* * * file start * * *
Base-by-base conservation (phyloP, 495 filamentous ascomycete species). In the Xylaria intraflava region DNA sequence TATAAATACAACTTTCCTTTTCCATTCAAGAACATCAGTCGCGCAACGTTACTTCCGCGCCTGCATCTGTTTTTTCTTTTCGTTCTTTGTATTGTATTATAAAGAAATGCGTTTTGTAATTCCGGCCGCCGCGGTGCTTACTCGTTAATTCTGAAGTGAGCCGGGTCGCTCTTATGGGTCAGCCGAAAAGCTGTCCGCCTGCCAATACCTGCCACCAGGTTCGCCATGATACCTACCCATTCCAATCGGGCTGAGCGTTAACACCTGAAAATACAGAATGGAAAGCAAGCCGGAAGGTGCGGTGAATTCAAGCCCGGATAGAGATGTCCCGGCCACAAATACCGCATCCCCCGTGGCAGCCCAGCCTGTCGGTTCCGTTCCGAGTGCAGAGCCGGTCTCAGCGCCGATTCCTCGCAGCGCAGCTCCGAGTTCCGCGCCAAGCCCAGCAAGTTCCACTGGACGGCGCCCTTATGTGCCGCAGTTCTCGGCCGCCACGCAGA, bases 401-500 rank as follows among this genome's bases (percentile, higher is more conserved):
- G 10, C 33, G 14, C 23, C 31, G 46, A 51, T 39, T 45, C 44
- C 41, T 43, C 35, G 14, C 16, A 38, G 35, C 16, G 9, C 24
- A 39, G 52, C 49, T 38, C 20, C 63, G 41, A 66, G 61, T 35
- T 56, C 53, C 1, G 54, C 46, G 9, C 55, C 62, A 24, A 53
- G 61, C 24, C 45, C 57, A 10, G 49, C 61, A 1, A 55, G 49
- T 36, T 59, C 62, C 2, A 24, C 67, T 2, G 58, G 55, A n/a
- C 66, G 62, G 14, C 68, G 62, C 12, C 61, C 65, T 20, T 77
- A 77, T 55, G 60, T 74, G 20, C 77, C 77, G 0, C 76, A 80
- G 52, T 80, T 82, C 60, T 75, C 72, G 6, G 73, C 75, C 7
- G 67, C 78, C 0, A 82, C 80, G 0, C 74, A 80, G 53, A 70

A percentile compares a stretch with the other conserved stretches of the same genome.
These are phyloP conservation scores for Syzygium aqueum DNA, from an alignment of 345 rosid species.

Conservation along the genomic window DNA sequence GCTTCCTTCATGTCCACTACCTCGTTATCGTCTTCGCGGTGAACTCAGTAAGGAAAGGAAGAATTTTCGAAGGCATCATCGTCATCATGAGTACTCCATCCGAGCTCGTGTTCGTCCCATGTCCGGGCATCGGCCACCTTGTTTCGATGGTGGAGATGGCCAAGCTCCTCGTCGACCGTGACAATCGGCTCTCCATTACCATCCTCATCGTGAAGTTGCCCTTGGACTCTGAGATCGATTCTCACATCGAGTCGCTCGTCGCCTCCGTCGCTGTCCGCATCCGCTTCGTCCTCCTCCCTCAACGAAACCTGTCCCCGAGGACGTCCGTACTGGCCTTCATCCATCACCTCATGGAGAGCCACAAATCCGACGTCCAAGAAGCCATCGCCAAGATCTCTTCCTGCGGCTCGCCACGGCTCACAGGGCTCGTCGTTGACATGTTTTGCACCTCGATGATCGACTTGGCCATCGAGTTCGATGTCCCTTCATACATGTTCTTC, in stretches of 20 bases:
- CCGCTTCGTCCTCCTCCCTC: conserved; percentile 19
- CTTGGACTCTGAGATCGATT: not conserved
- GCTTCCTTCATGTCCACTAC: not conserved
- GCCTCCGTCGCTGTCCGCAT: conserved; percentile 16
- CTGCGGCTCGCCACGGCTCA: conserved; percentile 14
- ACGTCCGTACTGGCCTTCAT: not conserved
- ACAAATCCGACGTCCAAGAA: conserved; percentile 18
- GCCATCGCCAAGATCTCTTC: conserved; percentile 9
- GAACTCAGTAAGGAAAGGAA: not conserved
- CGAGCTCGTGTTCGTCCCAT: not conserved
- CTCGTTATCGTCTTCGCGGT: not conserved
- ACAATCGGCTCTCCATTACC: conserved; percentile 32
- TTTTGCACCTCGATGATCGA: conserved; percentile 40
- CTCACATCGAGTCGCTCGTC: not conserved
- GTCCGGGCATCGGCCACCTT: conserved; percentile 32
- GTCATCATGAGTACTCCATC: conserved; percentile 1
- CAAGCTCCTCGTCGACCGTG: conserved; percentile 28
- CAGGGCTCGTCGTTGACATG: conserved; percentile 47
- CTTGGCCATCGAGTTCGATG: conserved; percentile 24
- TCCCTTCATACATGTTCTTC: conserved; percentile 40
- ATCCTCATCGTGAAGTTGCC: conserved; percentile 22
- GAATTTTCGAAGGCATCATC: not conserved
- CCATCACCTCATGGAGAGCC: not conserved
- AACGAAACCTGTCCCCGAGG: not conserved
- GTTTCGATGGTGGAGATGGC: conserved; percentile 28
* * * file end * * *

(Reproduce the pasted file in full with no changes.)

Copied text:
Base-by-base conservation (phyloP, 495 filamentous ascomycete species). In the Xylaria intraflava region DNA sequence TATAAATACAACTTTCCTTTTCCATTCAAGAACATCAGTCGCGCAACGTTACTTCCGCGCCTGCATCTGTTTTTTCTTTTCGTTCTTTGTATTGTATTATAAAGAAATGCGTTTTGTAATTCCGGCCGCCGCGGTGCTTACTCGTTAATTCTGAAGTGAGCCGGGTCGCTCTTATGGGTCAGCCGAAAAGCTGTCCGCCTGCCAATACCTGCCACCAGGTTCGCCATGATACCTACCCATTCCAATCGGGCTGAGCGTTAACACCTGAAAATACAGAATGGAAAGCAAGCCGGAAGGTGCGGTGAATTCAAGCCCGGATAGAGATGTCCCGGCCACAAATACCGCATCCCCCGTGGCAGCCCAGCCTGTCGGTTCCGTTCCGAGTGCAGAGCCGGTCTCAGCGCCGATTCCTCGCAGCGCAGCTCCGAGTTCCGCGCCAAGCCCAGCAAGTTCCACTGGACGGCGCCCTTATGTGCCGCAGTTCTCGGCCGCCACGCAGA, bases 401-500 rank as follows among this genome's bases (percentile, higher is more conserved):
- G 10, C 33, G 14, C 23, C 31, G 46, A 51, T 39, T 45, C 44
- C 41, T 43, C 35, G 14, C 16, A 38, G 35, C 16, G 9, C 24
- A 39, G 52, C 49, T 38, C 20, C 63, G 41, A 66, G 61, T 35
- T 56, C 53, C 1, G 54, C 46, G 9, C 55, C 62, A 24, A 53
- G 61, C 24, C 45, C 57, A 10, G 49, C 61, A 1, A 55, G 49
- T 36, T 59, C 62, C 2, A 24, C 67, T 2, G 58, G 55, A n/a
- C 66, G 62, G 14, C 68, G 62, C 12, C 61, C 65, T 20, T 77
- A 77, T 55, G 60, T 74, G 20, C 77, C 77, G 0, C 76, A 80
- G 52, T 80, T 82, C 60, T 75, C 72, G 6, G 73, C 75, C 7
- G 67, C 78, C 0, A 82, C 80, G 0, C 74, A 80, G 53, A 70

A percentile compares a stretch with the other conserved stretches of the same genome.
These are phyloP conservation scores for Syzygium aqueum DNA, from an alignment of 345 rosid species.

Conservation along the genomic window DNA sequence GCTTCCTTCATGTCCACTACCTCGTTATCGTCTTCGCGGTGAACTCAGTAAGGAAAGGAAGAATTTTCGAAGGCATCATCGTCATCATGAGTACTCCATCCGAGCTCGTGTTCGTCCCATGTCCGGGCATCGGCCACCTTGTTTCGATGGTGGAGATGGCCAAGCTCCTCGTCGACCGTGACAATCGGCTCTCCATTACCATCCTCATCGTGAAGTTGCCCTTGGACTCTGAGATCGATTCTCACATCGAGTCGCTCGTCGCCTCCGTCGCTGTCCGCATCCGCTTCGTCCTCCTCCCTCAACGAAACCTGTCCCCGAGGACGTCCGTACTGGCCTTCATCCATCACCTCATGGAGAGCCACAAATCCGACGTCCAAGAAGCCATCGCCAAGATCTCTTCCTGCGGCTCGCCACGGCTCACAGGGCTCGTCGTTGACATGTTTTGCACCTCGATGATCGACTTGGCCATCGAGTTCGATGTCCCTTCATACATGTTCTTC, in stretches of 20 bases:
- CCGCTTCGTCCTCCTCCCTC: conserved; percentile 19
- CTTGGACTCTGAGATCGATT: not conserved
- GCTTCCTTCATGTCCACTAC: not conserved
- GCCTCCGTCGCTGTCCGCAT: conserved; percentile 16
- CTGCGGCTCGCCACGGCTCA: conserved; percentile 14
- ACGTCCGTACTGGCCTTCAT: not conserved
- ACAAATCCGACGTCCAAGAA: conserved; percentile 18
- GCCATCGCCAAGATCTCTTC: conserved; percentile 9
- GAACTCAGTAAGGAAAGGAA: not conserved
- CGAGCTCGTGTTCGTCCCAT: not conserved
- CTCGTTATCGTCTTCGCGGT: not conserved
- ACAATCGGCTCTCCATTACC: conserved; percentile 32
- TTTTGCACCTCGATGATCGA: conserved; percentile 40
- CTCACATCGAGTCGCTCGTC: not conserved
- GTCCGGGCATCGGCCACCTT: conserved; percentile 32
- GTCATCATGAGTACTCCATC: conserved; percentile 1
- CAAGCTCCTCGTCGACCGTG: conserved; percentile 28
- CAGGGCTCGTCGTTGACATG: conserved; percentile 47
- CTTGGCCATCGAGTTCGATG: conserved; percentile 24
- TCCCTTCATACATGTTCTTC: conserved; percentile 40
- ATCCTCATCGTGAAGTTGCC: conserved; percentile 22
- GAATTTTCGAAGGCATCATC: not conserved
- CCATCACCTCATGGAGAGCC: not conserved
- AACGAAACCTGTCCCCGAGG: not conserved
- GTTTCGATGGTGGAGATGGC: conserved; percentile 28